How to fit a multi-line configuration file into your YAML spec file (even if it is a Secret -> Encrypted File)

Howdy! :rocket:

BACKGROUND
This post is going to walk you through the steps required to fit a multi-line configuration file into your YAML spec while using Harness.

In our example, the goal is to put a Secret - Encrypted File content into an environment variable, by using a Pod (or Deployment) Kubernetes Manifest YAML file.

This post is not trying to discuss the “K8s Secret + Volumes + VolumeMounts” approach to serving files to your container. But, keep in mind that this is actually a good practice when you need to share encrypted content to your containers inside Pods.

INTRODUCTION
We’re going to use an encrypted certificate file, that will be stored in the Harness Secrets Manager.
Then, we’ll retrieve that content in base64.
After that, we finish the job by converting and indenting it properly, so it will not break your YAML Manifest file.

The pain in the neck: YAML indentation. Beyond that “barrier”, you can even store the raw content into an environment variable for your container, as this guide will show you!

So… let’s do it!

FIRST STEPS - BUILDING THE ROAD

  1. First of all, we’ll upload this dummy certificate .crt file on Harness Secrets Manager (Security → Secrets Manager → Secrets → Encrypted Files → Add Encrypted File):

  2. Now, we’ll create a basic Kubernetes Service, just like that:
    Screen Shot 2021-02-17 at 15.07.21

  3. And we’ll add a basic Docker Hub Library Busybox Artifact Source:
    Screen Shot 2021-02-17 at 15.21.29

  4. After that, let’s add everything we need to serve the certificate file to this Service.

    4.1 In the Service, at the bottom of the screen, please add the Config File:
    Screen Shot 2021-02-17 at 15.29.21

    4.2 And a “Values YAML Override”, just so we can do our retrieve-and-convert trick:

    crdb_key: ${configFile.getAsBase64(“gabs_crdb_crt”)}

    4.3 Voilà:
    Screen Shot 2021-02-17 at 16.50.34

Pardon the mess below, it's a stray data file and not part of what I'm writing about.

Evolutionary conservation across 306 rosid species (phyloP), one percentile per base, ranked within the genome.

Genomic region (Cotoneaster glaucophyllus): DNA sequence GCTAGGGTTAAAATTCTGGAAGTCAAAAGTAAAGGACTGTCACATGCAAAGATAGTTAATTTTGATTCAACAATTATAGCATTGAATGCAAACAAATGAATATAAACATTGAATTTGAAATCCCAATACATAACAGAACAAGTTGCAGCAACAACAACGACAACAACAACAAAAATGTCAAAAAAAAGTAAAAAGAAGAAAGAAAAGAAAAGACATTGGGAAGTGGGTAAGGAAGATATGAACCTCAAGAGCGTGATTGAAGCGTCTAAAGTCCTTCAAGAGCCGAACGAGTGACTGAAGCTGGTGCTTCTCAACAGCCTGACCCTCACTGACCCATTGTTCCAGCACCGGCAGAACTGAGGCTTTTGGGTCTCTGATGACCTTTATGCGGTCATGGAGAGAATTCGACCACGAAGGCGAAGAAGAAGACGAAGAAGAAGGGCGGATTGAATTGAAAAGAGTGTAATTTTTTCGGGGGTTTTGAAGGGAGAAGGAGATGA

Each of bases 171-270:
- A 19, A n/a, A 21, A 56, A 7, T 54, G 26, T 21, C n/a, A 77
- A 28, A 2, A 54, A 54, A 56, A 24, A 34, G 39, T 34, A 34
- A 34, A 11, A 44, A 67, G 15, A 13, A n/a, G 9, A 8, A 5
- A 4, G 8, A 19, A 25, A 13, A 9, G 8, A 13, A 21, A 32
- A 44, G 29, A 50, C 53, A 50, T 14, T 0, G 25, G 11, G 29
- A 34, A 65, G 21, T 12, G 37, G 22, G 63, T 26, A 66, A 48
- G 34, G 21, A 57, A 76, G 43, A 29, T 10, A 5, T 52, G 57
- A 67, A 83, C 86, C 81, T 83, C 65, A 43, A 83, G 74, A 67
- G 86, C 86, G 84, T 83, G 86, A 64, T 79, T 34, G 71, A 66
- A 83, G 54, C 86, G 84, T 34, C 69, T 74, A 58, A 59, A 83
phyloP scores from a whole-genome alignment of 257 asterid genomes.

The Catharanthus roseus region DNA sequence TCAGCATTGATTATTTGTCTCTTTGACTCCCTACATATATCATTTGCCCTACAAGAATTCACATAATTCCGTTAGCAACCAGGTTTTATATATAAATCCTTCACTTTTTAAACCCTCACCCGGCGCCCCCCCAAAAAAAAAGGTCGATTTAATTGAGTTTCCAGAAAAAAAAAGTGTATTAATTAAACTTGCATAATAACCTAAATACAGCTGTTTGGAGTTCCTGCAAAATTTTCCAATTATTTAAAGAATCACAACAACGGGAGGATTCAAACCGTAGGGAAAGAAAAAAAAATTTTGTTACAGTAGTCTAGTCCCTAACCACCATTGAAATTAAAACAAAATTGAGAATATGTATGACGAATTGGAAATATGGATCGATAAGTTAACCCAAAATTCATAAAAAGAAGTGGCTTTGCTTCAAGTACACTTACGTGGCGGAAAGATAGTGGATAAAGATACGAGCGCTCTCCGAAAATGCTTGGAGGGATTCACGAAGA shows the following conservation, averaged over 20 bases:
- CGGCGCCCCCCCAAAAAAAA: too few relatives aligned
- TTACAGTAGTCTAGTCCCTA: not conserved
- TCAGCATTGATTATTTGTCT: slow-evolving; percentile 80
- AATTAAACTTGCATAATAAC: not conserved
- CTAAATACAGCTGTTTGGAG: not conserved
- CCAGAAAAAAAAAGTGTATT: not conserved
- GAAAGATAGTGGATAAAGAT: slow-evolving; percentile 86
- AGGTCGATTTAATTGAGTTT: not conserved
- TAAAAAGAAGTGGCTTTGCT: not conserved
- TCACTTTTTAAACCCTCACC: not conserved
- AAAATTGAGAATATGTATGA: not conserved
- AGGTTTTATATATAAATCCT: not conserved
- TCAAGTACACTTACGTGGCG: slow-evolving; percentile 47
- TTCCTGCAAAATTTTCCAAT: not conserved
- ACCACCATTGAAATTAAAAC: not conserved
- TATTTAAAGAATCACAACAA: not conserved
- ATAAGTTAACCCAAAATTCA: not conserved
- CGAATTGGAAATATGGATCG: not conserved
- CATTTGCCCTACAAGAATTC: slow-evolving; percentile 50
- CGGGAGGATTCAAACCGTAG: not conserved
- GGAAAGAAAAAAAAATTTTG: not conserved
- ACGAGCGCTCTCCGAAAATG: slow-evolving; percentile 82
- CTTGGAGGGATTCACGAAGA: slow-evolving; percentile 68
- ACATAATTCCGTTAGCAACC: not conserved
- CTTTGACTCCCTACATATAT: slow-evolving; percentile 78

5. Now, I’ll just create a brand new Dev Environment, for this tutorial only:
    Screen Shot 2021-02-17 at 15.38.40

  6. And use this very common Infrastructure Definition:

I guess we can now cut to the chase and start working on our manifest files (finally! :joy:)

SECOND STEPS - WORKING WITH THE YAML MANIFESTS
I’ll keep the Service Project very clean, so we can focus on the lab:
Screen Shot 2021-02-17 at 15.54.01

Important: you can find the code in my GitHub Repo! I’ll just put some screenshots here to better illustrate the process!

  1. This is a very clean “values.yaml” version:
    Screen Shot 2021-02-17 at 16.08.28

  2. And the usual “namespace.yaml”:
    Screen Shot 2021-02-17 at 16.11.04

  3. Now, I’ll finally create a pod, by using this “crdbclient_pod.yaml” file.
    I’ll just use the busybox image to emulate a CockroachDB Client. My intention is just to introduce you guys to a Pod with some env vars and commands. Nothing deeper than that!
    The trick starts at line 18. Please notice the multi-line syntax and a lot of care with empty spaces. :expressionless:

Remember: you can find the YAML files here

FINAL STEPS - DEPLOY AND PROVE IT!!!

  1. Let’s create a K8s Rolling Deployment Workflow, nothing new, pretty usual:

  2. Deploy, deploy, deploy!

  3. Superb!

  4. FINALLY! Let’s check the outcome!
    Our busybox container is only printing the env vars, so we may check if everything is working as expected, and we got the desired outcome.

PLEASE REMEMBER
The vital part here is to manipulate the Secret properly and indenting the converted content correctly inside your YAML Manifest.
So, sometimes, you might have to indent the block even further in your file.

{{.Values.crdb_key | b64dec | indent 12}} can become {{.Values.crdb_key | b64dec | indent 14}}, for example.

ERRORS THAT COULD BE RELATED TO THIS ARTICLE (IT MIGHT HELP YOU)

Error parsing YAML. Line 3, column 0: Expected a ‘block end’ but found: scalar. @[<>]

Invalid Kubernetes YAML Spec. while scanning a block scalar

expected a comment or a line break but found -(45)

Invalid Kubernetes YAML Spec. while scanning a simple key

CONCLUSION
I hope you could understand and reproduce my steps. Feel free to ask us anything, here in this thread, so we can help ASAP!

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